Amphibians – Characteristic Features
What are Amphibians
Amphibians are a class of around 7,000 species found across the world, with 90% of them being frogs. The largest recorded amphibian is the Chinese giant salamander, while the microhylid family of frogs from New Guinea is considered the smallest. Most members of this class are insectivores, playing an important part in the ecosystem by keeping insect populations in check.
All amphibians are vertebrates, belonging to the Chordata phylum.
Cold-blooded, also known as ectothermic, meaning they cannot regulate their body-temperature.
Tetrapod, that is adults have four limbs, except for caecilians, the only limbless amphibian order.
Semi-aquatic in nature, at least a part of their lives in spent in water.
The process using which they mate is called amplexus. The male grasps onto the females head, armpit or waist and as the female’s eggs come out of her body, they are fertilized by the males.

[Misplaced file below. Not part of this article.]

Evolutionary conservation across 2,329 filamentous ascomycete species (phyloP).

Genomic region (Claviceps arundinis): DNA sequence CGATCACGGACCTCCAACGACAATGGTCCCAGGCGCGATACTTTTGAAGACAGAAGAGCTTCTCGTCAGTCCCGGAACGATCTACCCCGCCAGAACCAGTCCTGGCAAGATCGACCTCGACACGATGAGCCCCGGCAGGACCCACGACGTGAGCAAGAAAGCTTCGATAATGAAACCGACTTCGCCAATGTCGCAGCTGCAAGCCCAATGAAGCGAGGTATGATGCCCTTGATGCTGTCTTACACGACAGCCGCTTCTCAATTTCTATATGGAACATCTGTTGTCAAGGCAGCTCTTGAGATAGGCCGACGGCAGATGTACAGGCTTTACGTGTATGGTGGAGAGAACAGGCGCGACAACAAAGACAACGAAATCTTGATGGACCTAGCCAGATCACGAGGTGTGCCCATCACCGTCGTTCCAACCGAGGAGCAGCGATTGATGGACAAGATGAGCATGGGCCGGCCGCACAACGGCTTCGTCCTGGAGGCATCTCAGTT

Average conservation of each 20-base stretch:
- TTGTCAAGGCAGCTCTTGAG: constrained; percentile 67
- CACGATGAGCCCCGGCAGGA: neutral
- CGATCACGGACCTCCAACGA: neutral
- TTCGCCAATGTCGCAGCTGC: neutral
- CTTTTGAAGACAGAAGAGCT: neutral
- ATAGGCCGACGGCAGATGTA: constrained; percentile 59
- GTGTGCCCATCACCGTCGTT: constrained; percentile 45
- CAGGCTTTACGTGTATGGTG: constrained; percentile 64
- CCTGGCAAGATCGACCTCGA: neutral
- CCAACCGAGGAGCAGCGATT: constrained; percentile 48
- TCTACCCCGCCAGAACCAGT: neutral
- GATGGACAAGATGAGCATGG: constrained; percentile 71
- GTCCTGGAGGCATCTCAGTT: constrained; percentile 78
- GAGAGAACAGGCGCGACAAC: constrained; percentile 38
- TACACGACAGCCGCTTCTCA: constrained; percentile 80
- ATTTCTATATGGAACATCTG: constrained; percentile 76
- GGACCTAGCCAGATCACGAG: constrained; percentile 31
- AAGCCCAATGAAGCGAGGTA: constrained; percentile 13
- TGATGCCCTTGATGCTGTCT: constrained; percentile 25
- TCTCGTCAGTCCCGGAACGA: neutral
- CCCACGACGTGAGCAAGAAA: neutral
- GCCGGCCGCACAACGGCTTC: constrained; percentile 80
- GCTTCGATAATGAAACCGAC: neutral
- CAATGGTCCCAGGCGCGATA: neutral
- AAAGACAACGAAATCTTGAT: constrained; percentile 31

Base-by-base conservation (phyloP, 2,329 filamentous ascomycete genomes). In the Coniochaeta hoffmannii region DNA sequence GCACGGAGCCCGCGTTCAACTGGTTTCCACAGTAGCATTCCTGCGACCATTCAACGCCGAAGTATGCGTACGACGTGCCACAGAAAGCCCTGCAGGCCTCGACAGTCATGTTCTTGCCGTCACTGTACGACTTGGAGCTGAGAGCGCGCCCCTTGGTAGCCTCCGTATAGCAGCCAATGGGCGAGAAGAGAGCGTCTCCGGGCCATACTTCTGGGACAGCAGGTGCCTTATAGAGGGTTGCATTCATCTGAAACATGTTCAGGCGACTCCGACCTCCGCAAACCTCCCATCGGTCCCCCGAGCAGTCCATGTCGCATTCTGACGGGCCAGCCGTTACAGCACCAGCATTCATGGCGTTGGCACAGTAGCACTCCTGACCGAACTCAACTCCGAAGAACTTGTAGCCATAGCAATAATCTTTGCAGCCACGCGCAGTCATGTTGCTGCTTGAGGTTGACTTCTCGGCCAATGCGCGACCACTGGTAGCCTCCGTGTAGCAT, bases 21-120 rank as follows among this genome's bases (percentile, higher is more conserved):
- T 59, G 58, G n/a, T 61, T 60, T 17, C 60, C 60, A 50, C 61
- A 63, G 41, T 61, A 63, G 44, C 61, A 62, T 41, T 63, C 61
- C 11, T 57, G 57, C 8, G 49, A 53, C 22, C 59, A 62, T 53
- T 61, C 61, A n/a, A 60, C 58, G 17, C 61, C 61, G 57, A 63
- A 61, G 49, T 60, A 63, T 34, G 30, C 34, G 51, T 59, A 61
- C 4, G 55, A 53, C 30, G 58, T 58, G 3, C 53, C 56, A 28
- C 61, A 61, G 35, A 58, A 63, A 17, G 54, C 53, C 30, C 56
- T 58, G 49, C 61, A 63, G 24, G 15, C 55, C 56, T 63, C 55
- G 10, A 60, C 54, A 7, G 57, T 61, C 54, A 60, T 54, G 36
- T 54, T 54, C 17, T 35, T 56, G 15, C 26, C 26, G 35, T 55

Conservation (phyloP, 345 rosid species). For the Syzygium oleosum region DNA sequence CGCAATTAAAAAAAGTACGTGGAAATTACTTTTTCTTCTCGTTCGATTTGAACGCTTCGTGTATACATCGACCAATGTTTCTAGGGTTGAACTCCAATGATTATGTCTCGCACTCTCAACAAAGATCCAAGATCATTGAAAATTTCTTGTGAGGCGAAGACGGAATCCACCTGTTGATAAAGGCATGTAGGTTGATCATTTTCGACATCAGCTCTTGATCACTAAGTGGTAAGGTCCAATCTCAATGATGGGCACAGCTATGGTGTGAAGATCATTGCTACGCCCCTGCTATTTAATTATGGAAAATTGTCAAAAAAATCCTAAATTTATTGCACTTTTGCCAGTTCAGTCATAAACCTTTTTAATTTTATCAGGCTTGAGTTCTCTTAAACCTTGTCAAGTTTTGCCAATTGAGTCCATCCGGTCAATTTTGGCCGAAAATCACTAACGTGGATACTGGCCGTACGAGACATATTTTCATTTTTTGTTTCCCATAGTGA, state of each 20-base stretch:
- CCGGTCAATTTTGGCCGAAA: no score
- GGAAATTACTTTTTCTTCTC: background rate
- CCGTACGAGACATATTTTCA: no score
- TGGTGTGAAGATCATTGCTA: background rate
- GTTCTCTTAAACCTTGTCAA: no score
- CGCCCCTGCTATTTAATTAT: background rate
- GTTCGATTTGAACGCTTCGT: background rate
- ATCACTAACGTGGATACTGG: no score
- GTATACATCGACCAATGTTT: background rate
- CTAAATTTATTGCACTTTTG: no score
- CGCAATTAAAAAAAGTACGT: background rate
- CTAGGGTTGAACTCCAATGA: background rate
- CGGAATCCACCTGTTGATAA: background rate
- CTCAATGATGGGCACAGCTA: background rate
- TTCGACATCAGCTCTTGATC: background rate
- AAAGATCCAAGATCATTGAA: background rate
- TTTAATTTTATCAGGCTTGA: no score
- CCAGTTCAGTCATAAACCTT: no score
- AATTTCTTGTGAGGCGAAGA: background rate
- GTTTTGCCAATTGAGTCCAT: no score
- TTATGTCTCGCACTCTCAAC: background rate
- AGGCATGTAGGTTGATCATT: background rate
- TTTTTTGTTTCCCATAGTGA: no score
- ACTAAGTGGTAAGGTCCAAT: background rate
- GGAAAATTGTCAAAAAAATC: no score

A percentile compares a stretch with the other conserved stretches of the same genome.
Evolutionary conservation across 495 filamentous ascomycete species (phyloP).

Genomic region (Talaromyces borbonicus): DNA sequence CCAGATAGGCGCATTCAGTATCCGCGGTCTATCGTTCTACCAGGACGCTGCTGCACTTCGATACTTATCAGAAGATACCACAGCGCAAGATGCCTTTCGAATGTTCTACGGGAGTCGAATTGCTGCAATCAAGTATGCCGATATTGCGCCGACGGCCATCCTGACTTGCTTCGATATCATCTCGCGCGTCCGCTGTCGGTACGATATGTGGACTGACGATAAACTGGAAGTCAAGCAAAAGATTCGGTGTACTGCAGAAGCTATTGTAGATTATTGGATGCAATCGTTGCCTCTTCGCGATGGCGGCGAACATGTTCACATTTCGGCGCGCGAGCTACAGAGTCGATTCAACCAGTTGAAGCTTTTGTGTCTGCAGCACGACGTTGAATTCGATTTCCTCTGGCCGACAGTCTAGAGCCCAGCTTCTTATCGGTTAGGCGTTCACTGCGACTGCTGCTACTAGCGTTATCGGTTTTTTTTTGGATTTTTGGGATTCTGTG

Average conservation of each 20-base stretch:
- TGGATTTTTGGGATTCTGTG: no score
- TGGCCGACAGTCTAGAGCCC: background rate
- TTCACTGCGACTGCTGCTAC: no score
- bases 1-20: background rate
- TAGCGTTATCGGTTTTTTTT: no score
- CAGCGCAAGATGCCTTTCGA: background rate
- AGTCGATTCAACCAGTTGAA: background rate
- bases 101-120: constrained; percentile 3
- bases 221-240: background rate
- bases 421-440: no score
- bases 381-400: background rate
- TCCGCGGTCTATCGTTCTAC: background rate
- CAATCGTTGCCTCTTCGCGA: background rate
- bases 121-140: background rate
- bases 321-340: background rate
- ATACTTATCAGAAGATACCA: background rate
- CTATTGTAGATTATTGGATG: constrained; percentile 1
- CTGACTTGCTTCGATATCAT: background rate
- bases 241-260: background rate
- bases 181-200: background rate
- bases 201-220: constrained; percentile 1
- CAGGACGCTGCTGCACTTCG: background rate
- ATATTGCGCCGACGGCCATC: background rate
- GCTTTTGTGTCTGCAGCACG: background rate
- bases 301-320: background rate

Life Cycle – Metamorphosis
Most of them undergo metamorphosis, wherein they transform from a gilled larva into an adult that breathes air with lungs.
Most of them flick out their elongated and sticky tipped tongue to catch their prey.
There are three chambers in their heart – one ventricle and two atria. Apart from the two regular circuits, one to pump the blood between the heart and lungs, and another to pump the blood between the heart and the rest of the body, amphibians have a third circulatory route that carries deoxygenated blood to their skin for gas exchange (pulmocutaneous circulation).
Soft, moist, glandular, and permeable skin, sometimes used by as a secondary means of respiration. Some species, in fact, lack lungs altogether and use their skin as the primary tool for respiration.